Why did Abigail drink blood? How did Abigail threaten the other girls? What does the conversation between Abigail, Mercy Lewis, Mary Warren and Betty reveal about their recent activities?

Expert Answers

An illustration of the letter 'A' in a speech bubbles

In act 1 of The CrucibleAbigail drinks blood as a charm to bring about Elizabeth Proctor's death because she is envious of Elizabeth and desires John Proctor.

When Reverend Parris demands to know what the girls have done the previous night, Abigail does not tell him everything. However, after Betty awakens, she reminds Abigail about what she has done.

BETTY: You drank blood, Abby! You didn’t tell him that! 
ABIGAIL: Betty, you never say that again!
BETTY: You did, you did! You drank a charm to kill John Proctor’s wife! You drank a charm to kill Goody Proctor! 
ABIGAIL, (She smashes Betty across the face) Shut it! Now shut! 

Soon after this exchange, Mr. Putnam and his wife arrive and ask Reverend Parris questions about what has occurred to cause their Ruth to be "struck dumb." Abruptly, Putnam says to Parris, "You have discovered witchcraft." The Reverend Parris asks him not "leap to witchcraft." He also asks Putnam to leave so that he can pray before Mr. Hale comes to consult with him. Soon after the departure of Goody Putnam and her husband, Reverend Parris asks Abigail what occurred the night before. He also inquires if spirits were called upon during the night. Abigail denies any witchcraft but she accuses the servant Tituba and Ruth Putnam of such actions.

Later, Abigail talks with the other girls, informing them that Reverend Parris knows that Mercy was naked and that Tituba was waving her arms over a fire and uttering strange words. She also tells them that Goody Putnam has informed Parris about Tituba's conjuration of Ruth's sisters. Abigail then orders the girls to only admit that they danced and that Tituba conjured Ruth Putnam's sisters. They must not reveal anything else, or she will "come to [them] in the black of some terrible night" and make them wish they "had never seen the sun go down." Abigail threatens the girls because she realizes that if they are accused of witchcraft they could be severely punished. Additionally, her uncle, Reverend Parris, would be ruined.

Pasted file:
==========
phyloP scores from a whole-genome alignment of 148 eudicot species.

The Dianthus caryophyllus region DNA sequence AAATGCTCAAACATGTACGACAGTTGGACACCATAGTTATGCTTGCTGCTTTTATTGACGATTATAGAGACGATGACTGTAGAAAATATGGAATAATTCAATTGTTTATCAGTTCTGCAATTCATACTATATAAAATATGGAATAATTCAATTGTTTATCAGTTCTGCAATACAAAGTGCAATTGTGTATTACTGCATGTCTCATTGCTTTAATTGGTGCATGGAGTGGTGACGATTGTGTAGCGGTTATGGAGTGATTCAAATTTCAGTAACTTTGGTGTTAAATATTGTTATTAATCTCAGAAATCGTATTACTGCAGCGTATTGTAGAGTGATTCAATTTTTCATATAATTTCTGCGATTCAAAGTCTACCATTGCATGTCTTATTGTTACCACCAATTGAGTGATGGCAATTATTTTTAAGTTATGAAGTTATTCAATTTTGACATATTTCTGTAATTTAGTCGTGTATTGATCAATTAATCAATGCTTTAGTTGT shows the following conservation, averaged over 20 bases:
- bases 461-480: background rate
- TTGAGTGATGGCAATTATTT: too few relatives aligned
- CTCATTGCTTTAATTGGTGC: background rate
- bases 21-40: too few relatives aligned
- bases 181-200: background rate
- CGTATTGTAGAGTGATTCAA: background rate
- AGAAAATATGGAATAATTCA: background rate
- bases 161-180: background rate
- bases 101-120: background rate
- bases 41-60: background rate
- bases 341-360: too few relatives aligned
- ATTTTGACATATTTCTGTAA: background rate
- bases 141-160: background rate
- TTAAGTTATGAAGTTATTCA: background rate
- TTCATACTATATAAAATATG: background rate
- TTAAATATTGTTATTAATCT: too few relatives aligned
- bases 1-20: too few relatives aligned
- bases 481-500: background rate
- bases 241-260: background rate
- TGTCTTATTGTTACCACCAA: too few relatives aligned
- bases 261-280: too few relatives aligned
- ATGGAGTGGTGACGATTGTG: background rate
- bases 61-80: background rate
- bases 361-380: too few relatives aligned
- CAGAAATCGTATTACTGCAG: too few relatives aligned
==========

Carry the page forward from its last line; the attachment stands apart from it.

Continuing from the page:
Approved by eNotes Editorial Team
An illustration of the letter 'A' in a speech bubbles

Abigail was drinking blood in attempts to kill John Proctor's wife, Elizabeth. This action was an absolutely blatant example of Abigail's participation in "witchcraft." She was drinking a charm made by Tituba to try and kill Goody Proctor in hopes to continue on with the affair and get John Proctor all to herself. Readers discover this through Betty who states: "You did, you did! You drank a charm to kill John Proctor's wife! You drank a charm to kill Goody Proctor!"

Abigail threatened all the girls by telling them if they spoke the truth about what happened in the forest, then she would kill them. Specifically, she would come to them in "the black of some terrible night and I will bring a pointy reckoning that will shudder you." She confirmed her threatening actions by bringing up the fact that she could easily do something that evil due to the fact that she witnessed Indians kill her own parents while they were sleeping next to her. 

The conversation happening among the girls in Act I proves their guilt. Abigail is trying to cover her tracks. She is making sure all the girls know exactly what to admit and what to hide. Mary Warren's fear and worry causes her to bring up actions that did actually happen in the forest, angering Abigail. Betty also brings up things that happened in the forest that night to prove they all did things that made them all guilty. 

Approved by eNotes Editorial Team

We’ll help your grades soar

Start your 48-hour free trial and unlock all the summaries, Q&A, and analyses you need to get better grades now.

  • 30,000+ book summaries
  • 20% study tools discount
  • Ad-free content
  • PDF downloads
  • 300,000+ answers
  • 5-star customer support
Start your 48-Hour Free Trial